Gallogly Family Foundation Public Interest Fellowship Program
The Gallogly Family Foundation created the Public Interest Fellowship Program to increase access to critical legal services and to help new lawyers pursue a career in public interest law. The program supports recent graduates of American University Washington College of Law (AUWCL), the University of Oklahoma College of Law (OU), and the University of Texas, Austin.
Jim Gallogly (OU ’77) and his family started the Foundation in 2011 after Gallogly’s career in oil and gas. His daughter, Kasey DeLuke, is the foundation’s executive director and 2009 graduate of AUWCL. The foundation’s giving is focused on educational opportunities and land conservation.
Arielle is originally from Acton, Massachusetts, and she graduated from Franklin & Marshall College in 2014 with a B.A. in Government and Spanish. Arielle discovered her passion for immigration law through her undergraduate internships, study abroad program in Nicaragua, and through an asylum law practicum course during her senior year. After graduating from Franklin & Marshall, she moved to Washington, D.C. to work as an immigration paralegal at Maggio + Kattar, P.C. During her time in law school, Arielle has interned with Catholic Charities Immigration Legal Services and Ayuda. Arielle is a student attorney with the Immigrant Justice Clinic, a Note & Comment Editor for the Administrative Law Review, and the Executive Co-Chair of the Immigrants’ Rights Coalition.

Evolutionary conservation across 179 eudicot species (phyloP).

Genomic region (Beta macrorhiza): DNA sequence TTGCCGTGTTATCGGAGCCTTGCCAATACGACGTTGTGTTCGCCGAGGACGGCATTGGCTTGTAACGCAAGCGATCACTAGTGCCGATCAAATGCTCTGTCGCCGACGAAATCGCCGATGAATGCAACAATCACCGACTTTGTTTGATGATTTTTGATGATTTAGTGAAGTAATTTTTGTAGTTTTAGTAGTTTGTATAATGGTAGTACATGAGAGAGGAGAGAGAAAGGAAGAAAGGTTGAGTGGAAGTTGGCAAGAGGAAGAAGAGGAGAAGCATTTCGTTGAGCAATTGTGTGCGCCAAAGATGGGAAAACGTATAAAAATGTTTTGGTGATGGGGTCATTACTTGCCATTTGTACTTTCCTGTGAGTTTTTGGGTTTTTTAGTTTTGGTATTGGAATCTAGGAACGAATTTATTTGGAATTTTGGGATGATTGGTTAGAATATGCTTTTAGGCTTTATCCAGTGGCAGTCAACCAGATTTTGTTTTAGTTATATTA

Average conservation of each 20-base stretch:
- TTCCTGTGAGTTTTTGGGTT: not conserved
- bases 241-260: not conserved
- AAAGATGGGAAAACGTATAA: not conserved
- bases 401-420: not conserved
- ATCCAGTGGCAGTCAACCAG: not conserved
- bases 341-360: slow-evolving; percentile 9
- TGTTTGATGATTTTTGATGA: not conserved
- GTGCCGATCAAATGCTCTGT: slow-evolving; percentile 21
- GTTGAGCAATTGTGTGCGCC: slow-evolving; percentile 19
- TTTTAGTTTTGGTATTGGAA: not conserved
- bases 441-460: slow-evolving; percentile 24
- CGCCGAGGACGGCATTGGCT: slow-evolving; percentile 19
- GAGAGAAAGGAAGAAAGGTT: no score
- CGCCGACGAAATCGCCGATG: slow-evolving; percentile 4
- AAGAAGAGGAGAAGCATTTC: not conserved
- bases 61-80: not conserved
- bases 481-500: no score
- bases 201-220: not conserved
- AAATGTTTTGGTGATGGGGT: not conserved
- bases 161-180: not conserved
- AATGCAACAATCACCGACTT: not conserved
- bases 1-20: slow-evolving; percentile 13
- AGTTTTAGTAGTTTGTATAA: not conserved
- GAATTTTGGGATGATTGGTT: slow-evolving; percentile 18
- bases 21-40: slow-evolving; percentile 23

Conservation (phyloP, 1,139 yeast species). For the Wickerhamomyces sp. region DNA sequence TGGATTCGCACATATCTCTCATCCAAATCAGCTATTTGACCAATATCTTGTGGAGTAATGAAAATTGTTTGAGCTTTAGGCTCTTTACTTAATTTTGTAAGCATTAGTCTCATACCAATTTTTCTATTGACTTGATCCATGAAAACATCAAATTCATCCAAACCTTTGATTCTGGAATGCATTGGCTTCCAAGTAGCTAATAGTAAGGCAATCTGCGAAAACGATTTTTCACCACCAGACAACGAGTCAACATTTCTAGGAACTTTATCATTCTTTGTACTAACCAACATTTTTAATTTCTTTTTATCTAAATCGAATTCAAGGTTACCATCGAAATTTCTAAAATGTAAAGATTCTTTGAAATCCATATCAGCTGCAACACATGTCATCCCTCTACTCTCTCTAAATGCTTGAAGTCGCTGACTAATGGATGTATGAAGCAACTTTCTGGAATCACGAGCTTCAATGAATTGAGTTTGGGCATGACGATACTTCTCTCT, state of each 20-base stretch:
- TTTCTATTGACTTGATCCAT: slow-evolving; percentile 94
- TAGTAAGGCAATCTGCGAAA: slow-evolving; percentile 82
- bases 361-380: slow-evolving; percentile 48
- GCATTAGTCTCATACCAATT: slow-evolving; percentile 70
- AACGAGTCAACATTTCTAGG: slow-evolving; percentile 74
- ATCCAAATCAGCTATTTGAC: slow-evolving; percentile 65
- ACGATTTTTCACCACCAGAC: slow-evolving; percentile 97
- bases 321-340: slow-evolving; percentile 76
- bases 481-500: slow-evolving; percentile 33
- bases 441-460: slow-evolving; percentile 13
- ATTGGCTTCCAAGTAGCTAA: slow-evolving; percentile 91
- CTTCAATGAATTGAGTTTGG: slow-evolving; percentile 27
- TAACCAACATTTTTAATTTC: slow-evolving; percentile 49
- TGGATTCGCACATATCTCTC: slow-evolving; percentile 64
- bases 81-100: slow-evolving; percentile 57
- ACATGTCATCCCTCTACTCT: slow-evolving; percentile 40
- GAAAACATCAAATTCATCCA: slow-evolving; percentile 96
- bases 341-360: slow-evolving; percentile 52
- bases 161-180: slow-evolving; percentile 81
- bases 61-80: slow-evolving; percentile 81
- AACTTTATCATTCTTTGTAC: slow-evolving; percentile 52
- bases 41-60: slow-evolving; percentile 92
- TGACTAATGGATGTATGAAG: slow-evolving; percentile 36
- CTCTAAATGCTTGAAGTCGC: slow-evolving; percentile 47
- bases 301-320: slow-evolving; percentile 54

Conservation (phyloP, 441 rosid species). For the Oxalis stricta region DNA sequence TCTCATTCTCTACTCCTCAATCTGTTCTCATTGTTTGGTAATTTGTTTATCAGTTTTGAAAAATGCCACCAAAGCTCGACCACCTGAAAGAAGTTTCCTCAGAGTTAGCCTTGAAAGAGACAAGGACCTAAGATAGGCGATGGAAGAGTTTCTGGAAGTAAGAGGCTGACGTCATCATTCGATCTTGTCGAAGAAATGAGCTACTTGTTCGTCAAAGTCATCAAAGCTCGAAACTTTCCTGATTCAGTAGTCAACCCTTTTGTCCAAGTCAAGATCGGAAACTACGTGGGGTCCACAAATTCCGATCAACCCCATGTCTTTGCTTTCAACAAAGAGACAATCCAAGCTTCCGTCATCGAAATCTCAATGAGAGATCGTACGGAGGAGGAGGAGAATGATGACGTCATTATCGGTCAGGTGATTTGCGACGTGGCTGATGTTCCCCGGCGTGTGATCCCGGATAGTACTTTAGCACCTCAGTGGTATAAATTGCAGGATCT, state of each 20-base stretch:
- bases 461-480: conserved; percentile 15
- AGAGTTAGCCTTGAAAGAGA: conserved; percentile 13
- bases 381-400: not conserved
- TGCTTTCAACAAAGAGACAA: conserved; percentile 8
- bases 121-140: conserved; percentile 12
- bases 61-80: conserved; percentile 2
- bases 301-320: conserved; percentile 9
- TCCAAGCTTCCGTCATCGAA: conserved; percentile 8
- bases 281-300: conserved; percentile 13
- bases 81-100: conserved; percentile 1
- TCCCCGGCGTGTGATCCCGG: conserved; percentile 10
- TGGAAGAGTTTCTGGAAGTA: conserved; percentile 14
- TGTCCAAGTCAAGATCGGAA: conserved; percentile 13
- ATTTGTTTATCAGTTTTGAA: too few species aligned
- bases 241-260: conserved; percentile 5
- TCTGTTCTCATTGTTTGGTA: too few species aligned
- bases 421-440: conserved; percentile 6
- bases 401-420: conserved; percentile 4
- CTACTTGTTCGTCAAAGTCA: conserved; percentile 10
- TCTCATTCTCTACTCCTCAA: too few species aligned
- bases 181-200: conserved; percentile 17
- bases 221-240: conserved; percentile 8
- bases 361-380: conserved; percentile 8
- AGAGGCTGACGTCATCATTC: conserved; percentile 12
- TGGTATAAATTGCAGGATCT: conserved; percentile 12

As a Gallogly Fellow, Arielle will partner with the Central American Resource Center (CARECEN) in Washington, D.C. She will increase CARECEN’s capacity for direct legal representation of Temporary Protected Status (TPS) holders and Deferred Action for Childhood Arrivals (DACA) recipients, educate local immigrant communities on changes in the TPS and DACA programs, and implement innovative outreach methods to share information with community members of all ages.
Marissa was raised in Commack, New York, where she first discovered her interest in advocacy and the law. Marissa is particularly interested in disability rights due to her own experiences with physical disabilities and chronic conditions. Marissa has been committed to advocating on behalf of AUWCL students with disabilities to ensure they have the resources they require to succeed as the Student Bar Association Disabilities Liaison. Marissa has interned at the Quality Trust for Individuals with Disabilities, where she largely focused on guardianship and alternatives to guardianship due to guardianship’s overly restrictive nature. She has also interned at the U.S. Equal Employment Opportunity Commission in Commissioner Chai Feldblum's office, where she researched policies related to employment discrimination, reviewed federal sector appeals, and reviewed EEOC litigation recommendations. Currently, Marissa is an intern at Outten & Golden, a plaintiff-side employment law firm. Marissa has been volunteering at Tzedek DC since November 2017. In that time, she has assisted with interviewing clients, drafting client communications, drafting hardship declarations, and noting the intersection of debt collection matters and disability.